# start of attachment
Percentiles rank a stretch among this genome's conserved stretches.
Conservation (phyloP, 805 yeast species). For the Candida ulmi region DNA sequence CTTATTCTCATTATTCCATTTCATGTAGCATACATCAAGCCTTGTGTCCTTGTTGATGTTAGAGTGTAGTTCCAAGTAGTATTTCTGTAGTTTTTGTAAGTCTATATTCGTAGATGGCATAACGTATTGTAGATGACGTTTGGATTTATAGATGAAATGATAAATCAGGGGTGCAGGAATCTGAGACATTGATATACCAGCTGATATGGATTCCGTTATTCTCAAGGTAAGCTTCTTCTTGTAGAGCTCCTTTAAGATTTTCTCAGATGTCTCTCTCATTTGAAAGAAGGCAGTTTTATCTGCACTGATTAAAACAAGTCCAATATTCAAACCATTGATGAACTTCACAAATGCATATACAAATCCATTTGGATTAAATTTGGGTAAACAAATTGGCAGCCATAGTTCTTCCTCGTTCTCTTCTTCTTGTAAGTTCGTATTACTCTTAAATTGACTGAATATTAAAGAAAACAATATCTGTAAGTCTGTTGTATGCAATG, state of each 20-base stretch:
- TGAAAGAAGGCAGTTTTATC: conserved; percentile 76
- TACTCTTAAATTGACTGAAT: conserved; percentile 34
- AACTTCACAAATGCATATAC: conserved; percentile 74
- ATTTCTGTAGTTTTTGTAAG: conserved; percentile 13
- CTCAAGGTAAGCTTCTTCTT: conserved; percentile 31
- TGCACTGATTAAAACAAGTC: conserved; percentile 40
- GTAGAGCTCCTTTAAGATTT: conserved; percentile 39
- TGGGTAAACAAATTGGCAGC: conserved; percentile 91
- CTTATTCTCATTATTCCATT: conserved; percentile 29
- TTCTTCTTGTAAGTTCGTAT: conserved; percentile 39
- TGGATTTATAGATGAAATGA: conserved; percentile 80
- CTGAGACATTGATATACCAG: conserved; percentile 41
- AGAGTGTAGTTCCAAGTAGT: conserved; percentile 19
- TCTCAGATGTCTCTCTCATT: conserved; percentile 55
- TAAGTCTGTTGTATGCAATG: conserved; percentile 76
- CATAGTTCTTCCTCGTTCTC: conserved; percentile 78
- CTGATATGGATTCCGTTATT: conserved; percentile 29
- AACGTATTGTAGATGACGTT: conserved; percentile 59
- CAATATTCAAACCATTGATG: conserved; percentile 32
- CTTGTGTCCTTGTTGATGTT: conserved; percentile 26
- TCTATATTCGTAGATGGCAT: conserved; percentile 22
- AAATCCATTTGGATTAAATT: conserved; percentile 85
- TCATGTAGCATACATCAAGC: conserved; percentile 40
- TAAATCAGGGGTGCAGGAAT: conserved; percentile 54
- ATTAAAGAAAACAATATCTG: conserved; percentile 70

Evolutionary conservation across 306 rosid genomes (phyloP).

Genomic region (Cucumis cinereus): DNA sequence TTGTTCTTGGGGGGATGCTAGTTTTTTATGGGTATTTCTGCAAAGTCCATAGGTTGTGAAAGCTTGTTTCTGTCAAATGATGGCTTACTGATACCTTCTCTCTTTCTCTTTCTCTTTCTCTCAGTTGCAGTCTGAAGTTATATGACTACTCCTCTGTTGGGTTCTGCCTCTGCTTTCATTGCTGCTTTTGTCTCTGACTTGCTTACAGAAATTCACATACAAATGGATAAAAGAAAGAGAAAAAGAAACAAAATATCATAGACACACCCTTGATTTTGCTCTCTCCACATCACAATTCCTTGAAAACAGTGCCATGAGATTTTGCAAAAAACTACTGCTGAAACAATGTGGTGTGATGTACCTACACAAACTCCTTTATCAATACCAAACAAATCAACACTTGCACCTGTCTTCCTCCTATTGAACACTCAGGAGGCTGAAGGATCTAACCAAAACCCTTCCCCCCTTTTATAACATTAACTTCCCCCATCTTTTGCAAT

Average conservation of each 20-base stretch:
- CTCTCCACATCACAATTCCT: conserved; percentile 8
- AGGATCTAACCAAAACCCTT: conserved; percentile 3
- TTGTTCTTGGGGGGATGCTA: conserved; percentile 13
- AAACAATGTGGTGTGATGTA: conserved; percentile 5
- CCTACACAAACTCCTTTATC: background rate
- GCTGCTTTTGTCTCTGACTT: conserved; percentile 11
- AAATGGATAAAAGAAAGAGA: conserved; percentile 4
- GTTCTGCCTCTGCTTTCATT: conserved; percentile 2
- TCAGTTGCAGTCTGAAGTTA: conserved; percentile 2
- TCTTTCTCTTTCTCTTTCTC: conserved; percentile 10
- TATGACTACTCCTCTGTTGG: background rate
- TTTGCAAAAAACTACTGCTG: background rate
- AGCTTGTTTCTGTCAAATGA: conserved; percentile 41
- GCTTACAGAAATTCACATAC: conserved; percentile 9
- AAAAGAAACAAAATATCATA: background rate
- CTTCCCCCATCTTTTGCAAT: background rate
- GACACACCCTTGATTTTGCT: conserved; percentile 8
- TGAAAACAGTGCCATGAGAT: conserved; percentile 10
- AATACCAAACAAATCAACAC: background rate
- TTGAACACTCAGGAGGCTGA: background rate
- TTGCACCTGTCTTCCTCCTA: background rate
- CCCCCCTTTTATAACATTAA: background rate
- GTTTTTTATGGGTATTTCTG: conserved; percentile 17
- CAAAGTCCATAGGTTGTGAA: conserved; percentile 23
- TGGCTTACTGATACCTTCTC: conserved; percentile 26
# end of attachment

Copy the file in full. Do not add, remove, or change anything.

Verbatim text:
Percentiles rank a stretch among this genome's conserved stretches.
Conservation (phyloP, 805 yeast species). For the Candida ulmi region DNA sequence CTTATTCTCATTATTCCATTTCATGTAGCATACATCAAGCCTTGTGTCCTTGTTGATGTTAGAGTGTAGTTCCAAGTAGTATTTCTGTAGTTTTTGTAAGTCTATATTCGTAGATGGCATAACGTATTGTAGATGACGTTTGGATTTATAGATGAAATGATAAATCAGGGGTGCAGGAATCTGAGACATTGATATACCAGCTGATATGGATTCCGTTATTCTCAAGGTAAGCTTCTTCTTGTAGAGCTCCTTTAAGATTTTCTCAGATGTCTCTCTCATTTGAAAGAAGGCAGTTTTATCTGCACTGATTAAAACAAGTCCAATATTCAAACCATTGATGAACTTCACAAATGCATATACAAATCCATTTGGATTAAATTTGGGTAAACAAATTGGCAGCCATAGTTCTTCCTCGTTCTCTTCTTCTTGTAAGTTCGTATTACTCTTAAATTGACTGAATATTAAAGAAAACAATATCTGTAAGTCTGTTGTATGCAATG, state of each 20-base stretch:
- TGAAAGAAGGCAGTTTTATC: conserved; percentile 76
- TACTCTTAAATTGACTGAAT: conserved; percentile 34
- AACTTCACAAATGCATATAC: conserved; percentile 74
- ATTTCTGTAGTTTTTGTAAG: conserved; percentile 13
- CTCAAGGTAAGCTTCTTCTT: conserved; percentile 31
- TGCACTGATTAAAACAAGTC: conserved; percentile 40
- GTAGAGCTCCTTTAAGATTT: conserved; percentile 39
- TGGGTAAACAAATTGGCAGC: conserved; percentile 91
- CTTATTCTCATTATTCCATT: conserved; percentile 29
- TTCTTCTTGTAAGTTCGTAT: conserved; percentile 39
- TGGATTTATAGATGAAATGA: conserved; percentile 80
- CTGAGACATTGATATACCAG: conserved; percentile 41
- AGAGTGTAGTTCCAAGTAGT: conserved; percentile 19
- TCTCAGATGTCTCTCTCATT: conserved; percentile 55
- TAAGTCTGTTGTATGCAATG: conserved; percentile 76
- CATAGTTCTTCCTCGTTCTC: conserved; percentile 78
- CTGATATGGATTCCGTTATT: conserved; percentile 29
- AACGTATTGTAGATGACGTT: conserved; percentile 59
- CAATATTCAAACCATTGATG: conserved; percentile 32
- CTTGTGTCCTTGTTGATGTT: conserved; percentile 26
- TCTATATTCGTAGATGGCAT: conserved; percentile 22
- AAATCCATTTGGATTAAATT: conserved; percentile 85
- TCATGTAGCATACATCAAGC: conserved; percentile 40
- TAAATCAGGGGTGCAGGAAT: conserved; percentile 54
- ATTAAAGAAAACAATATCTG: conserved; percentile 70

Evolutionary conservation across 306 rosid genomes (phyloP).

Genomic region (Cucumis cinereus): DNA sequence TTGTTCTTGGGGGGATGCTAGTTTTTTATGGGTATTTCTGCAAAGTCCATAGGTTGTGAAAGCTTGTTTCTGTCAAATGATGGCTTACTGATACCTTCTCTCTTTCTCTTTCTCTTTCTCTCAGTTGCAGTCTGAAGTTATATGACTACTCCTCTGTTGGGTTCTGCCTCTGCTTTCATTGCTGCTTTTGTCTCTGACTTGCTTACAGAAATTCACATACAAATGGATAAAAGAAAGAGAAAAAGAAACAAAATATCATAGACACACCCTTGATTTTGCTCTCTCCACATCACAATTCCTTGAAAACAGTGCCATGAGATTTTGCAAAAAACTACTGCTGAAACAATGTGGTGTGATGTACCTACACAAACTCCTTTATCAATACCAAACAAATCAACACTTGCACCTGTCTTCCTCCTATTGAACACTCAGGAGGCTGAAGGATCTAACCAAAACCCTTCCCCCCTTTTATAACATTAACTTCCCCCATCTTTTGCAAT

Average conservation of each 20-base stretch:
- CTCTCCACATCACAATTCCT: conserved; percentile 8
- AGGATCTAACCAAAACCCTT: conserved; percentile 3
- TTGTTCTTGGGGGGATGCTA: conserved; percentile 13
- AAACAATGTGGTGTGATGTA: conserved; percentile 5
- CCTACACAAACTCCTTTATC: background rate
- GCTGCTTTTGTCTCTGACTT: conserved; percentile 11
- AAATGGATAAAAGAAAGAGA: conserved; percentile 4
- GTTCTGCCTCTGCTTTCATT: conserved; percentile 2
- TCAGTTGCAGTCTGAAGTTA: conserved; percentile 2
- TCTTTCTCTTTCTCTTTCTC: conserved; percentile 10
- TATGACTACTCCTCTGTTGG: background rate
- TTTGCAAAAAACTACTGCTG: background rate
- AGCTTGTTTCTGTCAAATGA: conserved; percentile 41
- GCTTACAGAAATTCACATAC: conserved; percentile 9
- AAAAGAAACAAAATATCATA: background rate
- CTTCCCCCATCTTTTGCAAT: background rate
- GACACACCCTTGATTTTGCT: conserved; percentile 8
- TGAAAACAGTGCCATGAGAT: conserved; percentile 10
- AATACCAAACAAATCAACAC: background rate
- TTGAACACTCAGGAGGCTGA: background rate
- TTGCACCTGTCTTCCTCCTA: background rate
- CCCCCCTTTTATAACATTAA: background rate
- GTTTTTTATGGGTATTTCTG: conserved; percentile 17
- CAAAGTCCATAGGTTGTGAA: conserved; percentile 23
- TGGCTTACTGATACCTTCTC: conserved; percentile 26